Background: The gathering of feedback on doctors from patients after consultations is an important part of patient involvement and participation. This study first assesses the 23-item Patient Feedback Questionnaire (PFQ) designed by the Picker Institute, Europe, to determine whether these items form a single latent trait. Then, an Internet module with visual representation is developed to gather patient views about their doctors; this program then distributes the individualized results by email. Methods: A total of 450 patients were randomly recruited from a 1300-bed-size medical center in Taiwan. The Rasch rating scale model was used to examine the data-fit. Differential item functioning (DIF) analysis was conducted to verify construct equivalence across the groups. An Internet module with visual representation was developed to provide doctors with the patient's online feedback. Results: Twenty-one of the 23 items met the model's expectation, namely that they constitute a single construct. The test reliability was 0.94. DIF was found between ages and different kinds of disease, but not between genders and education levels. The visual approach of the KIDMAP module on the WWW seemed to be an effective approach to the assessment of patient feedback in a clinical setting. Conclusion: The revised 21-item PFQ measures a single construct. Our work supports the hypothesis that the revised PFQ online version is both valid and reliable, and that the KIDMAP module is good at its designated task. Further research is needed to confirm data congruence for patients with chronic diseases. Copyright © 2009 Chien et al; licensee BioMed Central Ltd.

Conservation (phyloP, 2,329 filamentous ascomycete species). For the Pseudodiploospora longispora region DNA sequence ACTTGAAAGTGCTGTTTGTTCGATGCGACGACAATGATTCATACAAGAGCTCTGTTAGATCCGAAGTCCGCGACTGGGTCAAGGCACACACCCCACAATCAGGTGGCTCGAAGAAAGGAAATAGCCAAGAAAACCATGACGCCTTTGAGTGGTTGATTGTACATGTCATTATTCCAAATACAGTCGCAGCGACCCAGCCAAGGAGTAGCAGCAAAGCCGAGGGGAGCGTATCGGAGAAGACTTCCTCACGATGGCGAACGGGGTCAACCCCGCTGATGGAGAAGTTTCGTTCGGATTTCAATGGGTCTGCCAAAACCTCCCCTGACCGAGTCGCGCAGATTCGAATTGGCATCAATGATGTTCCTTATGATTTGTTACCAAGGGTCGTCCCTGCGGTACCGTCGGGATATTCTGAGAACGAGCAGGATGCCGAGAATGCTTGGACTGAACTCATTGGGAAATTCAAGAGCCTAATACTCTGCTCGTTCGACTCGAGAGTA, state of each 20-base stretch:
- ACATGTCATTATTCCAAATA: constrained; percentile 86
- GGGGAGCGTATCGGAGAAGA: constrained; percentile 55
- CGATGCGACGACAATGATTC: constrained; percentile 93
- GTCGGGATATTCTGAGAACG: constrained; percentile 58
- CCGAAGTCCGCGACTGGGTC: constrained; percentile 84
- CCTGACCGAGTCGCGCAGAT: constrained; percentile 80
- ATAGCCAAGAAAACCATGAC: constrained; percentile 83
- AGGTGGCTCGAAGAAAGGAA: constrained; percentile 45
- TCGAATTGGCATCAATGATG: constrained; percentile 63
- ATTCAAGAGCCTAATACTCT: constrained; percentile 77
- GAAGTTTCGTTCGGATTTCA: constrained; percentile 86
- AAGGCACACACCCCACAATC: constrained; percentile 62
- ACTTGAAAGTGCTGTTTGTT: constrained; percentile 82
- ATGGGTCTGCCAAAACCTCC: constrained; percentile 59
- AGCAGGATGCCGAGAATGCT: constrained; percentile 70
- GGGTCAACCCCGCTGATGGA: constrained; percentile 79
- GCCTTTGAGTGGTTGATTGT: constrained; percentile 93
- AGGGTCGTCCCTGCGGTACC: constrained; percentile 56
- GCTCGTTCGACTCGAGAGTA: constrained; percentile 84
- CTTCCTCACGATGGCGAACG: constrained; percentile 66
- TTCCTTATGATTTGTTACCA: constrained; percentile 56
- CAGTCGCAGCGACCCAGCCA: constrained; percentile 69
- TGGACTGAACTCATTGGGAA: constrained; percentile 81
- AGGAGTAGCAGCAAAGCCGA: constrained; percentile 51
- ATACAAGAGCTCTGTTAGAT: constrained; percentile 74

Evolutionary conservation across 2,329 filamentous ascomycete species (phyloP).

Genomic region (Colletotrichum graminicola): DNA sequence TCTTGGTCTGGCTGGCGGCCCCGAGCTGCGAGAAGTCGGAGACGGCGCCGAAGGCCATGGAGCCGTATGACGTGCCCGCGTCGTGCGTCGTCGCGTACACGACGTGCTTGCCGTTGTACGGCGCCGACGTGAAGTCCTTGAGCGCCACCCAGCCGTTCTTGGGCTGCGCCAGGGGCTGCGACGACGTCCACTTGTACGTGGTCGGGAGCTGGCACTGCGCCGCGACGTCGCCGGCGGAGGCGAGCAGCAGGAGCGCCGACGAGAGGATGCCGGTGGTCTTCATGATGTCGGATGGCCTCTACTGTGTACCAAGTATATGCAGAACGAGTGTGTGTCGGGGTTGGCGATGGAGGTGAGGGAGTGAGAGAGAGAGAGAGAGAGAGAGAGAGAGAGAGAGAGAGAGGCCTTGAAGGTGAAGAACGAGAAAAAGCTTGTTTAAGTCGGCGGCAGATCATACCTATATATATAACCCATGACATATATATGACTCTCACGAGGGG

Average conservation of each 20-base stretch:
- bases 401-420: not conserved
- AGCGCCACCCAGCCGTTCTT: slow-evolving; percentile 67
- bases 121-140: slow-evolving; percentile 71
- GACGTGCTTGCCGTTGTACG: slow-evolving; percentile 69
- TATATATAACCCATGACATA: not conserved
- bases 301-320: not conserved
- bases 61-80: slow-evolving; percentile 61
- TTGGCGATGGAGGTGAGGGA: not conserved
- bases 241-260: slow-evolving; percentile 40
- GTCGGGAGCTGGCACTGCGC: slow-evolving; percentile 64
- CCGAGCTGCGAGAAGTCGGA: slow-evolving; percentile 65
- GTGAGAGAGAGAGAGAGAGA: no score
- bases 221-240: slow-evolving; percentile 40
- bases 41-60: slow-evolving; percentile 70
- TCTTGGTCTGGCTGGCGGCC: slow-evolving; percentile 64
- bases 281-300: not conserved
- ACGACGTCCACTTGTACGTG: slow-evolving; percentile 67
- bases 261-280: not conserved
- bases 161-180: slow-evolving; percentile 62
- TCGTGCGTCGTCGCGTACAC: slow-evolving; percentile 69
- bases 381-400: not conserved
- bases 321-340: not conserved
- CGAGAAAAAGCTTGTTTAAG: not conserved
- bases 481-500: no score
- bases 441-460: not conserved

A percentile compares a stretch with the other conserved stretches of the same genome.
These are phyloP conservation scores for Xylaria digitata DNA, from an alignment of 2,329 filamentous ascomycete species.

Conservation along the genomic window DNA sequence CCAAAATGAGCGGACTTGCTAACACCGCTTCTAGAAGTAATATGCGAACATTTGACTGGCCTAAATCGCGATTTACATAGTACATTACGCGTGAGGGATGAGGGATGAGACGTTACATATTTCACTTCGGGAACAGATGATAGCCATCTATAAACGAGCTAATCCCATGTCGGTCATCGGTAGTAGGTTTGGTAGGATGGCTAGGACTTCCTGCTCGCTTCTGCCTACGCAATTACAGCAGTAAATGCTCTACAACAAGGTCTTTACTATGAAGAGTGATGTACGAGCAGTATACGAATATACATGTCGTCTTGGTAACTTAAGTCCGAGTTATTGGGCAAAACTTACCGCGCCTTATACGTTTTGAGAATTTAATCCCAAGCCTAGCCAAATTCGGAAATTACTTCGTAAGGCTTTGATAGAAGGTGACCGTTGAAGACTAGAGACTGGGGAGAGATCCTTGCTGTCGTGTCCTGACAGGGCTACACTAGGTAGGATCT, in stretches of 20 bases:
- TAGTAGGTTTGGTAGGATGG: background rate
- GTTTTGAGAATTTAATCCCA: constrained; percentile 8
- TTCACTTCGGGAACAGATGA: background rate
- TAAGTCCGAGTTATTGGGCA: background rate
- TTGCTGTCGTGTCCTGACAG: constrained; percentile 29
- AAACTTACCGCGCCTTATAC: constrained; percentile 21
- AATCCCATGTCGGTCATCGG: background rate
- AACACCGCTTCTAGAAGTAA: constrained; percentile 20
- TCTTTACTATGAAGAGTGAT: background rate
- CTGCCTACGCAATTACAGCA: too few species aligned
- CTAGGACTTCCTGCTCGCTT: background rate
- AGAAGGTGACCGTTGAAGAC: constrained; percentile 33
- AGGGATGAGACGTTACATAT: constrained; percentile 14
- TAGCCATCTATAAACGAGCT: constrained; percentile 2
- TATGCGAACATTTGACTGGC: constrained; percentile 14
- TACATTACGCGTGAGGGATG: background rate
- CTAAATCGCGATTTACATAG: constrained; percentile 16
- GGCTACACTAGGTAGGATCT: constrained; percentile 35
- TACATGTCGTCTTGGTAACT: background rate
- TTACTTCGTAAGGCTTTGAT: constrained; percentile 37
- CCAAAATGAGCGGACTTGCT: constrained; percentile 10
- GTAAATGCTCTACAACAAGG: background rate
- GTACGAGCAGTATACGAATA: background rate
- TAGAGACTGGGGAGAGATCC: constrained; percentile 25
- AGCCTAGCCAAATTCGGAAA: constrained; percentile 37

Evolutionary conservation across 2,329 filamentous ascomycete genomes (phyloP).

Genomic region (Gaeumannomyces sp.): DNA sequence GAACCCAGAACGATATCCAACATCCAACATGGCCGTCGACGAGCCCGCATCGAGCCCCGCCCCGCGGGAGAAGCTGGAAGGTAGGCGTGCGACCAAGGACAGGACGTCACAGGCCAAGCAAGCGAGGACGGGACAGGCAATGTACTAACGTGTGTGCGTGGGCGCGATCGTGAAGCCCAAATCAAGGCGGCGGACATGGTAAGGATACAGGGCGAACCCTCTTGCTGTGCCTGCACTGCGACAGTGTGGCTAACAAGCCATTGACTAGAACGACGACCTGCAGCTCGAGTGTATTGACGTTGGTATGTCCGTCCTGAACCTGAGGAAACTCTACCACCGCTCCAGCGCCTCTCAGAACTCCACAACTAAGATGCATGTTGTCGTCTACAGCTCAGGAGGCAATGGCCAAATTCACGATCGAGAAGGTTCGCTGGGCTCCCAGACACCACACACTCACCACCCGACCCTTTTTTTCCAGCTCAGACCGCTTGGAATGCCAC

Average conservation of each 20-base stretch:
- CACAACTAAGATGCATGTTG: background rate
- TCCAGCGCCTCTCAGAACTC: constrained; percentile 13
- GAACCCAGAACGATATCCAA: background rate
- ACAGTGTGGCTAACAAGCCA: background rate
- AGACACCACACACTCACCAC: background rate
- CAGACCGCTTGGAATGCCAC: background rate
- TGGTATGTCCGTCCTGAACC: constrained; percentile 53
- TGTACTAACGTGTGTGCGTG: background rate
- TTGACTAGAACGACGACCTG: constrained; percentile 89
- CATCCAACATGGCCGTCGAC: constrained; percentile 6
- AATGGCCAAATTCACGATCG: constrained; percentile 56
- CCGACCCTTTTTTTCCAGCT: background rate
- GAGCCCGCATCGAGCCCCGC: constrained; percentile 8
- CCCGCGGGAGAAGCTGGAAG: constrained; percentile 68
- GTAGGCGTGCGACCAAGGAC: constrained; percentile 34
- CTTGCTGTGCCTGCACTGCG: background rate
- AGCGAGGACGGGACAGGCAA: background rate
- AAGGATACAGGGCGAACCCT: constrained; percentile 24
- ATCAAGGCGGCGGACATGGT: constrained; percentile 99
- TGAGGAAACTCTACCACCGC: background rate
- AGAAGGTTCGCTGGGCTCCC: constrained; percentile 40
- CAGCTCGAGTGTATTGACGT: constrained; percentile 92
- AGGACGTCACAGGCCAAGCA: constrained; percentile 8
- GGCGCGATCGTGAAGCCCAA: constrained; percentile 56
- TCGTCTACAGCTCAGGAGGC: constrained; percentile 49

|Journal||BMC Medical Research Methodology|
|Publication status||Published - Jun 2009|